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Norristown Family Law Blog

Recently Separated Or Divorced Parents Need A Plan This Holiday Season

In just a couple of short weeks, families across Pennsylvania and throughout the United States will gather to break bread and give thanks as the official 2016 holiday season kicks off. While typically considered a happy and celebratory time, under even the best of circumstances, the holidays can be stressful.

For couples and families who are experiencing a recent separation or divorce, this holiday season is likely to be an especially difficult time. This is particularly true in cases where a soon-to-be or recently divorced couple has younger children. While there are no official rules for how to navigate the uncomfortable encounters and varied challenges this holiday season may bring, keeping your children and their well-being and best interests in mind is a good place to start.

Co-Parenting: How to Make it Easier

Getting divorced is never an easy process. This is especially true if you have young children. In fact, even in cases where both you and your ex amicably agreed to end a marriage and opted for a less-adversarial collaborative divorce, things can change after the ink on a divorce agreement dries.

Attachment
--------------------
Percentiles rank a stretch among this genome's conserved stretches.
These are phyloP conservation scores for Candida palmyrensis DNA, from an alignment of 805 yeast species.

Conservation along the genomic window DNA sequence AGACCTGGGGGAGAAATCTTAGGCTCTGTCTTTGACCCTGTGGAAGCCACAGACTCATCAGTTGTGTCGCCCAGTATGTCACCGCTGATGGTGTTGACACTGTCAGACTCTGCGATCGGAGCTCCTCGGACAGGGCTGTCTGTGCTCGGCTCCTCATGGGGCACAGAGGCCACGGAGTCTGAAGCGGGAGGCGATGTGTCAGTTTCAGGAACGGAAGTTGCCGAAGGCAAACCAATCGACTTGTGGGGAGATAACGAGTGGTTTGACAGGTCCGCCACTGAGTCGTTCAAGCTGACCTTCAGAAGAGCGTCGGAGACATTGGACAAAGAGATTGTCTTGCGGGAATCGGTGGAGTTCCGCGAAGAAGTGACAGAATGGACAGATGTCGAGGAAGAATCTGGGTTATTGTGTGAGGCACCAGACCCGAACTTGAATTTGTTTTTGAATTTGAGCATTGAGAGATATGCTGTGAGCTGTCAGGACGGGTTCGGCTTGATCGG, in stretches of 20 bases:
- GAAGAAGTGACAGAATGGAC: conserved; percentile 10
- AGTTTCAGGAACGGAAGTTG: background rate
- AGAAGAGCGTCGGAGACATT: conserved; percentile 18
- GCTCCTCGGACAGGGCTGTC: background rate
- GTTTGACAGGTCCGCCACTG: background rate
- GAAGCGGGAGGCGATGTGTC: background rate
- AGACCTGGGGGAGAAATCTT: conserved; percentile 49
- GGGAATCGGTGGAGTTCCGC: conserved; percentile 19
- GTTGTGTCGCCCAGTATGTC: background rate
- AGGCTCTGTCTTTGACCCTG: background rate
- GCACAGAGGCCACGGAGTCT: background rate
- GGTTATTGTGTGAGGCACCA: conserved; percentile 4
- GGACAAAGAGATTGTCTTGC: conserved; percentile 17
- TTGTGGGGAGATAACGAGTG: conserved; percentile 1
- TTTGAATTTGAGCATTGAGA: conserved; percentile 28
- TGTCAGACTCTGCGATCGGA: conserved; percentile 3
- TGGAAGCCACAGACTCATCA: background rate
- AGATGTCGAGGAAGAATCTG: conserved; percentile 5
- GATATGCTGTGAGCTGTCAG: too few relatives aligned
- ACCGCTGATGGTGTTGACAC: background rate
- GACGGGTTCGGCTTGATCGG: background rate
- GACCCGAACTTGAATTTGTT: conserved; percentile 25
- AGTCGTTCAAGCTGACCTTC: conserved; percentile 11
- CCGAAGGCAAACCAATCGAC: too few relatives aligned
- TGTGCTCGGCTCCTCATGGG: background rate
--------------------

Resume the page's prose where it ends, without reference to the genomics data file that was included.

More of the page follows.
Having a child with someone means that, for better or worse, you and that person will forever be tied together. For divorced parents, this can be a difficult reality to face and many struggle to set aside their own feelings about an ex and to move forward for the benefit of a shared child.

Talking to children about divorce

Making the decision to end a marriage and go through with a divorce is never easy and many individuals spend months or even years struggling to make things work. For parents, making the decision to divorce is even more complicated as moms and dads must consider their own feelings, emotions and general wellbeing as well as those of a child.

Let's face it, there's never going to be an opportune time to tell your son or daughter that you're getting divorced. That being said, there are times that are better than others as well as things that parents can do and say to lessen the sting and to help a child cope with the varied and inevitable changes that lay ahead.

Getting divorced? Tips for choosing a mediator

The word divorce has many negative connotations and often conjures up images of belongings being thrown out of second-story windows and forlorn children sitting idly by as their parents fight. While these types of scenes may make for good television programming or tabloid fodder, for divorcing couples a conflict-ridden divorce only intensifies what is already likely a difficult process. To avoid this added expense and stress, many couples today are opting to mediate rather than litigate their divorces.

The benefits of mediation are numerous with a mediated divorce typically saving couples significant amounts of time and money. Additionally, the process is much more collaborative and empowers couples to make decisions about important issues that are likely to have a significant impact on their lives and the lives of their children.

Collaborative law: The process